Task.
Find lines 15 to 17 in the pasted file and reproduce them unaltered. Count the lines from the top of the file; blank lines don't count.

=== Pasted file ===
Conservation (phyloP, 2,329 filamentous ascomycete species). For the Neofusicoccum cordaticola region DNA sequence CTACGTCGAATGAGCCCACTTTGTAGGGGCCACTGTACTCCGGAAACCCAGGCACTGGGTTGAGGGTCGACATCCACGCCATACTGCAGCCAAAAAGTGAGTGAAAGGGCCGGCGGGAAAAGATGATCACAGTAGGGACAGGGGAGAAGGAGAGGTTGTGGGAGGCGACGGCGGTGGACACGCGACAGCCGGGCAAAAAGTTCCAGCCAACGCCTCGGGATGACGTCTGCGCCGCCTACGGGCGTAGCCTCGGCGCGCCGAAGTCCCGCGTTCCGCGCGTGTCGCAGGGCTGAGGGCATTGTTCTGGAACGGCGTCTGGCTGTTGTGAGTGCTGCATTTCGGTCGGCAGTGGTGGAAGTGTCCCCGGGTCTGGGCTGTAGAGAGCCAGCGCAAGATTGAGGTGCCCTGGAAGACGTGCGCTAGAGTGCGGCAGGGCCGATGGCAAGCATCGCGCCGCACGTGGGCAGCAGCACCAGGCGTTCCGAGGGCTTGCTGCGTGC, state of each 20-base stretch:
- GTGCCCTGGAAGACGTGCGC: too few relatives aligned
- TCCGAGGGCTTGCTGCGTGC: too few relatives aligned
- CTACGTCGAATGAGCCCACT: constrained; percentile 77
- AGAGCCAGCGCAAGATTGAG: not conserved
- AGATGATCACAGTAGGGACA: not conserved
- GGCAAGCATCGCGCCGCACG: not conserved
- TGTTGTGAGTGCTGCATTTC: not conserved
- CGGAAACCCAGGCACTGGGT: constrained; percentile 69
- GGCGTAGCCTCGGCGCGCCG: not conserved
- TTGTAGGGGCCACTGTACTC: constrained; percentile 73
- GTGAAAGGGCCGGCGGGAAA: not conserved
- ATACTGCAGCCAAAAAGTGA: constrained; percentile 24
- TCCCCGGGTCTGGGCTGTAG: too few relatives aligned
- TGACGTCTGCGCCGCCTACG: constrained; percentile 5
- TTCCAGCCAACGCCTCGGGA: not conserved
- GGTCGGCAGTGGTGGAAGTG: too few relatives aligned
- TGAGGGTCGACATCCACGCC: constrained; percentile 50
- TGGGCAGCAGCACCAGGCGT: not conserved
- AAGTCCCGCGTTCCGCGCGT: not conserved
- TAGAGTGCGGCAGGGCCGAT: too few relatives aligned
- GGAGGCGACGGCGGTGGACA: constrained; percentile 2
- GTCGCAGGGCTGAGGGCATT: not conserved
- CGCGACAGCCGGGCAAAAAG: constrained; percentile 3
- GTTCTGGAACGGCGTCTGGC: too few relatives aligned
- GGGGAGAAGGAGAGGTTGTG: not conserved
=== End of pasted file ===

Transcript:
- TGACGTCTGCGCCGCCTACG: constrained; percentile 5
- TTCCAGCCAACGCCTCGGGA: not conserved
- GGTCGGCAGTGGTGGAAGTG: too few relatives aligned